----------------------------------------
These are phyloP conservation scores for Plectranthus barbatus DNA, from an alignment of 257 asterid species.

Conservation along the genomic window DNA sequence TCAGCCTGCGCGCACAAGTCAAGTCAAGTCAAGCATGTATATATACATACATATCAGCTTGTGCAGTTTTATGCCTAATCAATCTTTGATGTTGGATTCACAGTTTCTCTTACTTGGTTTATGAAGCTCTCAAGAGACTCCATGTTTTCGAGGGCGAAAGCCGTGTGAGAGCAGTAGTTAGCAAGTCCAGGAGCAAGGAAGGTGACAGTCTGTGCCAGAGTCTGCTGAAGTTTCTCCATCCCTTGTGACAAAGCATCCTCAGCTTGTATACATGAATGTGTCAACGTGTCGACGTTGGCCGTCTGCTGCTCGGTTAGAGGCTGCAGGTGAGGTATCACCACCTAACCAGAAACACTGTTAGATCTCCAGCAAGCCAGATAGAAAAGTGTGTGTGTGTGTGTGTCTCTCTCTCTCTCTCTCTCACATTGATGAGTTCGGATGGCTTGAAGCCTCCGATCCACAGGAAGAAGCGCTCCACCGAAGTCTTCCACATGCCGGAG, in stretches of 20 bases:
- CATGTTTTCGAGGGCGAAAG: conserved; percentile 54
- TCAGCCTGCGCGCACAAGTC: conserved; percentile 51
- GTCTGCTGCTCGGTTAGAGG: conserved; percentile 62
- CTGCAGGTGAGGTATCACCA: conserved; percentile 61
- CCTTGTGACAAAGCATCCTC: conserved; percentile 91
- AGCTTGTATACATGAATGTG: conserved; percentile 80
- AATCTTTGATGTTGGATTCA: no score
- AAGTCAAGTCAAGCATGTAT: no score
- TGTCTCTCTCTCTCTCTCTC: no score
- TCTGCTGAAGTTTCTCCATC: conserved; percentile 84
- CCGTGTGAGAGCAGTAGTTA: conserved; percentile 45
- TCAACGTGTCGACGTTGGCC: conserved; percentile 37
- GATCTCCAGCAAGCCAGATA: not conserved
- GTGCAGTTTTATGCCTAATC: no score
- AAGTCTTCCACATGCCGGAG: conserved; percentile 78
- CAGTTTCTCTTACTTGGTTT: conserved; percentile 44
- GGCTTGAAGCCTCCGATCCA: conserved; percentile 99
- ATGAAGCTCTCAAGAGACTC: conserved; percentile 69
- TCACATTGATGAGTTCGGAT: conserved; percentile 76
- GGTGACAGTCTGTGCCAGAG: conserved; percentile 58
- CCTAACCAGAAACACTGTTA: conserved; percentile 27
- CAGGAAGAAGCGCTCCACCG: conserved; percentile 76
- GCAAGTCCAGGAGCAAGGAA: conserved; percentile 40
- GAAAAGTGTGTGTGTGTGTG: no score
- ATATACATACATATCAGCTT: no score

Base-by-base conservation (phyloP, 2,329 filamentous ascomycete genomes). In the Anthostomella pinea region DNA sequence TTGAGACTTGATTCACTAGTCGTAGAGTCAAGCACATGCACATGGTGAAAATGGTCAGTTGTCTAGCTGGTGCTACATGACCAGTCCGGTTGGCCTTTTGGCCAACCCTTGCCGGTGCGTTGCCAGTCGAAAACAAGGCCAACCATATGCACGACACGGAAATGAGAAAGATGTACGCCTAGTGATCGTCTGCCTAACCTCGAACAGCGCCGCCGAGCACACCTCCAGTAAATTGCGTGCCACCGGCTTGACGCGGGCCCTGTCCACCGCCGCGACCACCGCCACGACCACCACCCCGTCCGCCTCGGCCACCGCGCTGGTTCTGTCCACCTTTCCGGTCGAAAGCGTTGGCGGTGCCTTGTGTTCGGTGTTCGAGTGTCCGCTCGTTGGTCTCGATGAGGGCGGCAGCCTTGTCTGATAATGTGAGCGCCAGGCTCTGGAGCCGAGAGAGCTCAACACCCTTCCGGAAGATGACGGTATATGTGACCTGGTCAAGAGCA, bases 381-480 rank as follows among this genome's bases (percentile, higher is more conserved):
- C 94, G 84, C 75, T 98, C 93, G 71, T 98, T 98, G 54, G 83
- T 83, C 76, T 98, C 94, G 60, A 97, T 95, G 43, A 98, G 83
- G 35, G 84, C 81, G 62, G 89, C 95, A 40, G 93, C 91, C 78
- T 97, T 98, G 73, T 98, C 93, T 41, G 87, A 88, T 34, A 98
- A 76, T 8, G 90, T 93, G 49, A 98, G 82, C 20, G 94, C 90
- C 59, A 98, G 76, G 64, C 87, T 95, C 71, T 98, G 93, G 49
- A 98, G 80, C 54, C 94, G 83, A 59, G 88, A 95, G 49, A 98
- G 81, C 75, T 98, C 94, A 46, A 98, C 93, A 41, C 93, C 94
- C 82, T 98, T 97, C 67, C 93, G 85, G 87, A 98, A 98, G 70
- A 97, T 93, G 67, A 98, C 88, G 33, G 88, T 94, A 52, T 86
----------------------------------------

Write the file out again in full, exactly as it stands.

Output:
These are phyloP conservation scores for Plectranthus barbatus DNA, from an alignment of 257 asterid species.

Conservation along the genomic window DNA sequence TCAGCCTGCGCGCACAAGTCAAGTCAAGTCAAGCATGTATATATACATACATATCAGCTTGTGCAGTTTTATGCCTAATCAATCTTTGATGTTGGATTCACAGTTTCTCTTACTTGGTTTATGAAGCTCTCAAGAGACTCCATGTTTTCGAGGGCGAAAGCCGTGTGAGAGCAGTAGTTAGCAAGTCCAGGAGCAAGGAAGGTGACAGTCTGTGCCAGAGTCTGCTGAAGTTTCTCCATCCCTTGTGACAAAGCATCCTCAGCTTGTATACATGAATGTGTCAACGTGTCGACGTTGGCCGTCTGCTGCTCGGTTAGAGGCTGCAGGTGAGGTATCACCACCTAACCAGAAACACTGTTAGATCTCCAGCAAGCCAGATAGAAAAGTGTGTGTGTGTGTGTGTCTCTCTCTCTCTCTCTCTCACATTGATGAGTTCGGATGGCTTGAAGCCTCCGATCCACAGGAAGAAGCGCTCCACCGAAGTCTTCCACATGCCGGAG, in stretches of 20 bases:
- CATGTTTTCGAGGGCGAAAG: conserved; percentile 54
- TCAGCCTGCGCGCACAAGTC: conserved; percentile 51
- GTCTGCTGCTCGGTTAGAGG: conserved; percentile 62
- CTGCAGGTGAGGTATCACCA: conserved; percentile 61
- CCTTGTGACAAAGCATCCTC: conserved; percentile 91
- AGCTTGTATACATGAATGTG: conserved; percentile 80
- AATCTTTGATGTTGGATTCA: no score
- AAGTCAAGTCAAGCATGTAT: no score
- TGTCTCTCTCTCTCTCTCTC: no score
- TCTGCTGAAGTTTCTCCATC: conserved; percentile 84
- CCGTGTGAGAGCAGTAGTTA: conserved; percentile 45
- TCAACGTGTCGACGTTGGCC: conserved; percentile 37
- GATCTCCAGCAAGCCAGATA: not conserved
- GTGCAGTTTTATGCCTAATC: no score
- AAGTCTTCCACATGCCGGAG: conserved; percentile 78
- CAGTTTCTCTTACTTGGTTT: conserved; percentile 44
- GGCTTGAAGCCTCCGATCCA: conserved; percentile 99
- ATGAAGCTCTCAAGAGACTC: conserved; percentile 69
- TCACATTGATGAGTTCGGAT: conserved; percentile 76
- GGTGACAGTCTGTGCCAGAG: conserved; percentile 58
- CCTAACCAGAAACACTGTTA: conserved; percentile 27
- CAGGAAGAAGCGCTCCACCG: conserved; percentile 76
- GCAAGTCCAGGAGCAAGGAA: conserved; percentile 40
- GAAAAGTGTGTGTGTGTGTG: no score
- ATATACATACATATCAGCTT: no score

Base-by-base conservation (phyloP, 2,329 filamentous ascomycete genomes). In the Anthostomella pinea region DNA sequence TTGAGACTTGATTCACTAGTCGTAGAGTCAAGCACATGCACATGGTGAAAATGGTCAGTTGTCTAGCTGGTGCTACATGACCAGTCCGGTTGGCCTTTTGGCCAACCCTTGCCGGTGCGTTGCCAGTCGAAAACAAGGCCAACCATATGCACGACACGGAAATGAGAAAGATGTACGCCTAGTGATCGTCTGCCTAACCTCGAACAGCGCCGCCGAGCACACCTCCAGTAAATTGCGTGCCACCGGCTTGACGCGGGCCCTGTCCACCGCCGCGACCACCGCCACGACCACCACCCCGTCCGCCTCGGCCACCGCGCTGGTTCTGTCCACCTTTCCGGTCGAAAGCGTTGGCGGTGCCTTGTGTTCGGTGTTCGAGTGTCCGCTCGTTGGTCTCGATGAGGGCGGCAGCCTTGTCTGATAATGTGAGCGCCAGGCTCTGGAGCCGAGAGAGCTCAACACCCTTCCGGAAGATGACGGTATATGTGACCTGGTCAAGAGCA, bases 381-480 rank as follows among this genome's bases (percentile, higher is more conserved):
- C 94, G 84, C 75, T 98, C 93, G 71, T 98, T 98, G 54, G 83
- T 83, C 76, T 98, C 94, G 60, A 97, T 95, G 43, A 98, G 83
- G 35, G 84, C 81, G 62, G 89, C 95, A 40, G 93, C 91, C 78
- T 97, T 98, G 73, T 98, C 93, T 41, G 87, A 88, T 34, A 98
- A 76, T 8, G 90, T 93, G 49, A 98, G 82, C 20, G 94, C 90
- C 59, A 98, G 76, G 64, C 87, T 95, C 71, T 98, G 93, G 49
- A 98, G 80, C 54, C 94, G 83, A 59, G 88, A 95, G 49, A 98
- G 81, C 75, T 98, C 94, A 46, A 98, C 93, A 41, C 93, C 94
- C 82, T 98, T 97, C 67, C 93, G 85, G 87, A 98, A 98, G 70
- A 97, T 93, G 67, A 98, C 88, G 33, G 88, T 94, A 52, T 86